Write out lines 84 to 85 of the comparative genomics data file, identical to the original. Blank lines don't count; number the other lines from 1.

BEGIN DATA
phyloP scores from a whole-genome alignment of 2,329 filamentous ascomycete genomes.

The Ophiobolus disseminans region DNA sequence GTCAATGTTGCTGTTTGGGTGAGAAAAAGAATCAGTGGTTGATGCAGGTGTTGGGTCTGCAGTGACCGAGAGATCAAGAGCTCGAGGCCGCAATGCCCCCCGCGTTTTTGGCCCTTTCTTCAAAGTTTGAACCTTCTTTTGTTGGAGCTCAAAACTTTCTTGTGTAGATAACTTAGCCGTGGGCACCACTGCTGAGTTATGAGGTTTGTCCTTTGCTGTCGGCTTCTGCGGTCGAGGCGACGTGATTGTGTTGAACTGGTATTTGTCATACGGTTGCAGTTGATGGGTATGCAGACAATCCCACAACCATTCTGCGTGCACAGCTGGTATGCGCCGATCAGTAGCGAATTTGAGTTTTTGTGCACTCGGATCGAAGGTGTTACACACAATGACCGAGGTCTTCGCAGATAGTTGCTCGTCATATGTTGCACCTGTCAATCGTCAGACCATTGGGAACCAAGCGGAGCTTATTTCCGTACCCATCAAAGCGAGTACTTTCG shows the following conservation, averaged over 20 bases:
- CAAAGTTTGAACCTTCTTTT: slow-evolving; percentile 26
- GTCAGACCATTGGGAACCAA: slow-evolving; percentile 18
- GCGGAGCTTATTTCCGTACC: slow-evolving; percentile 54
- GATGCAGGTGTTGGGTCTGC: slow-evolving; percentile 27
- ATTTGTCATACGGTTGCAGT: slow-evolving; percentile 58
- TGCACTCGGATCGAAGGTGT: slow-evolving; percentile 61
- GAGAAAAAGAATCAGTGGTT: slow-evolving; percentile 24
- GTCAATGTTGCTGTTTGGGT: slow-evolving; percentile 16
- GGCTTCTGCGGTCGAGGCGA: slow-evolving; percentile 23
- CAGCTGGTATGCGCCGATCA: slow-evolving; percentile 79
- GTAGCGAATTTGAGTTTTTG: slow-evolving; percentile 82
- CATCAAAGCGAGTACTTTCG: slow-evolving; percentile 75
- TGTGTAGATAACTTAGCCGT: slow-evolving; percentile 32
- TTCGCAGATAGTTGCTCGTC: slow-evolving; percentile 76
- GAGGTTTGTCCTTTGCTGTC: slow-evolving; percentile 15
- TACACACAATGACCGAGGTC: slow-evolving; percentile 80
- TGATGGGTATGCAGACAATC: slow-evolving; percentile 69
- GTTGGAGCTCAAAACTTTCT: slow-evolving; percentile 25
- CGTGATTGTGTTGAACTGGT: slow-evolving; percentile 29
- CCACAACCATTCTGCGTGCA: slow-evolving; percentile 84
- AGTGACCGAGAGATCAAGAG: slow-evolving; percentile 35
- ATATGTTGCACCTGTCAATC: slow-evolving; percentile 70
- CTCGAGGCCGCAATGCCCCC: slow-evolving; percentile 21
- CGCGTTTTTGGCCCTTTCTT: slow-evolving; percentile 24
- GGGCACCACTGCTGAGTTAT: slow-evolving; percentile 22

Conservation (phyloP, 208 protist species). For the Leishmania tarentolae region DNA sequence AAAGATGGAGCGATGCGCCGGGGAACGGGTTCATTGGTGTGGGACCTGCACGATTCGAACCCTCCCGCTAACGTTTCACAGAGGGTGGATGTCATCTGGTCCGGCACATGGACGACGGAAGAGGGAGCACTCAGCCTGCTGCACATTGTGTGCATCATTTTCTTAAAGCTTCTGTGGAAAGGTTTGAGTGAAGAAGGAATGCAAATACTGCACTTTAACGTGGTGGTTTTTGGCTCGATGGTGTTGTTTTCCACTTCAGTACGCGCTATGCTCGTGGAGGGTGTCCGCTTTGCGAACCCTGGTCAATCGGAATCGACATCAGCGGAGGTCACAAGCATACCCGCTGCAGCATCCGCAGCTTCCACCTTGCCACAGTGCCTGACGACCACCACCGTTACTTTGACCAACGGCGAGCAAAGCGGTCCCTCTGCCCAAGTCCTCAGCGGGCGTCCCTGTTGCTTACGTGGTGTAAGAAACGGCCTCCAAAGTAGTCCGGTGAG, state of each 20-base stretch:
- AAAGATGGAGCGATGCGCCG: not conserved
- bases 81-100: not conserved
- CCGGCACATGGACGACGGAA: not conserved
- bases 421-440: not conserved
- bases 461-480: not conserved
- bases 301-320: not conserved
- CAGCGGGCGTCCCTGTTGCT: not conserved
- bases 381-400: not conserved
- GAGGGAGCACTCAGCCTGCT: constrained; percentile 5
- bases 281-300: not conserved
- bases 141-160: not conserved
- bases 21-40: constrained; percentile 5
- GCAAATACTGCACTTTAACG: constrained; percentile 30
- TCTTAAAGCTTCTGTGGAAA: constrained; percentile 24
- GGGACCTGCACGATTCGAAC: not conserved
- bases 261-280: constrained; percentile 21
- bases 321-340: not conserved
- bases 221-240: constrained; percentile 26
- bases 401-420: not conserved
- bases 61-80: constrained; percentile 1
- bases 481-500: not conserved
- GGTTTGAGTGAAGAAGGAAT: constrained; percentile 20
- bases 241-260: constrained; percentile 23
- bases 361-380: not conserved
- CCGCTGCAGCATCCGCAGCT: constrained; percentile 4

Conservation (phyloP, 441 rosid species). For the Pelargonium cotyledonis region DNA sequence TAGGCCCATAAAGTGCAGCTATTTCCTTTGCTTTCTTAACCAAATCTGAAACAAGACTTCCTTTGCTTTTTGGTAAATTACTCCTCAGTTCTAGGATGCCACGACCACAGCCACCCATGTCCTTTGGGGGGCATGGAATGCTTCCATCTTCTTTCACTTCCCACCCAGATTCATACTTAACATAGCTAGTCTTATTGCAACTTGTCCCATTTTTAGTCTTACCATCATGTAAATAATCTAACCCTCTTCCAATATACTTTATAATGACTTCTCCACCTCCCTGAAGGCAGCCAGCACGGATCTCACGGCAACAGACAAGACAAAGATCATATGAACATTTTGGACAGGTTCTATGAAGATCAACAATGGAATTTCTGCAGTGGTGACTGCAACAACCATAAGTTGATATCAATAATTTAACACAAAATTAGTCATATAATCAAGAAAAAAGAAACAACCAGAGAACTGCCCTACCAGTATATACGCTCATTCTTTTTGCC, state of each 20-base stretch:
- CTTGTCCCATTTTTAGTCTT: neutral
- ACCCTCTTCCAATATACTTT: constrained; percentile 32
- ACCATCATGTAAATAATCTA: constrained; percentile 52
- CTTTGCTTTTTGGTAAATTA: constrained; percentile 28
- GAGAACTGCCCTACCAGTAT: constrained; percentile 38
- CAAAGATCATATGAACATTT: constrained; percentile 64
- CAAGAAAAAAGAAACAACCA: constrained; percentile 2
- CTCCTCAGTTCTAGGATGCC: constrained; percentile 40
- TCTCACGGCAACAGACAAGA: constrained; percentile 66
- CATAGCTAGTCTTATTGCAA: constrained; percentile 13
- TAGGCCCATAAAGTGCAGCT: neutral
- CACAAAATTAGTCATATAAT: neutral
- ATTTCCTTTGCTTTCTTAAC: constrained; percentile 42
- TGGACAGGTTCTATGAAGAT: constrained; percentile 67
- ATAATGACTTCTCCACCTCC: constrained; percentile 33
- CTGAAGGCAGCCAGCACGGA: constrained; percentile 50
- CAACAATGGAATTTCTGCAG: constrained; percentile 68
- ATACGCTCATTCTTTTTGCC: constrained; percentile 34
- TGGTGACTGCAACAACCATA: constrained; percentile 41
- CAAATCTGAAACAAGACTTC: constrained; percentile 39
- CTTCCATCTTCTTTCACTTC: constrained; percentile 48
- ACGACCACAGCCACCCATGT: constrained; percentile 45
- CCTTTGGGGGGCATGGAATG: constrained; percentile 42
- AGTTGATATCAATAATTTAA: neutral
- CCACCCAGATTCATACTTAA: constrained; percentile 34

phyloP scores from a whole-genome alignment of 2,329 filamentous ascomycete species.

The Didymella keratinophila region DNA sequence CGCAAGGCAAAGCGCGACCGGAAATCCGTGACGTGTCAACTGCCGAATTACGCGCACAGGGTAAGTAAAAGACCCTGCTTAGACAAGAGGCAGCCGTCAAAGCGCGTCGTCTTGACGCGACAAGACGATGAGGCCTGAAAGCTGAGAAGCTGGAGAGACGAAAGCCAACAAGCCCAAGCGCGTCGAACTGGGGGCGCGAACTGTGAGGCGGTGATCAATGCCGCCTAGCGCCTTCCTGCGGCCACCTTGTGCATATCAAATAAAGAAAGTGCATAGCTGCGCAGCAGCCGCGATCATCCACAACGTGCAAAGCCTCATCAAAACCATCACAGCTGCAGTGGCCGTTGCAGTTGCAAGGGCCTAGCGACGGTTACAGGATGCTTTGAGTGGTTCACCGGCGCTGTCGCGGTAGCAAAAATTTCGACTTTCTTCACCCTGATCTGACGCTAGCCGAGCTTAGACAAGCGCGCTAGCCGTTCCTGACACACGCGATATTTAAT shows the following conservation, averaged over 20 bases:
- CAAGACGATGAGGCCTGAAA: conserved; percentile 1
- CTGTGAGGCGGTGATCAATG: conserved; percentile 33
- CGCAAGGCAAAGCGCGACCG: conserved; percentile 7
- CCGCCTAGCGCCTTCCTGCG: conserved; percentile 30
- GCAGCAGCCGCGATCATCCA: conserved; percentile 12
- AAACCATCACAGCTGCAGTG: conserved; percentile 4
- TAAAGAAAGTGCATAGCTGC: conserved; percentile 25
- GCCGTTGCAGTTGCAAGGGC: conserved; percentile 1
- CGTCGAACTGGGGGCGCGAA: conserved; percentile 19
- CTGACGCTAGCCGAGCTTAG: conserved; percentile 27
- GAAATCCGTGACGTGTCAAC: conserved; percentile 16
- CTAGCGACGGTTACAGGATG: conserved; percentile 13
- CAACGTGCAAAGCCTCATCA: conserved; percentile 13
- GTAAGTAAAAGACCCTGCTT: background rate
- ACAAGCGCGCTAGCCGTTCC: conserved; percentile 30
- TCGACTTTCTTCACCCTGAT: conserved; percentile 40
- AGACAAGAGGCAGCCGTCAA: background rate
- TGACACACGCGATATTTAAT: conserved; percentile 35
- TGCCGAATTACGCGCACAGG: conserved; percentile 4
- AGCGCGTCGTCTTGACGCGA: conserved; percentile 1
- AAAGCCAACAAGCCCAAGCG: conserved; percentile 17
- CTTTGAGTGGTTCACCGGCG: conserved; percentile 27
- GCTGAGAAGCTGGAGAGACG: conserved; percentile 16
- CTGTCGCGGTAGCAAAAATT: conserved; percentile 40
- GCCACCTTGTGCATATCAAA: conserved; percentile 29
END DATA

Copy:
- CGCAAGGCAAAGCGCGACCG: conserved; percentile 7
- CCGCCTAGCGCCTTCCTGCG: conserved; percentile 30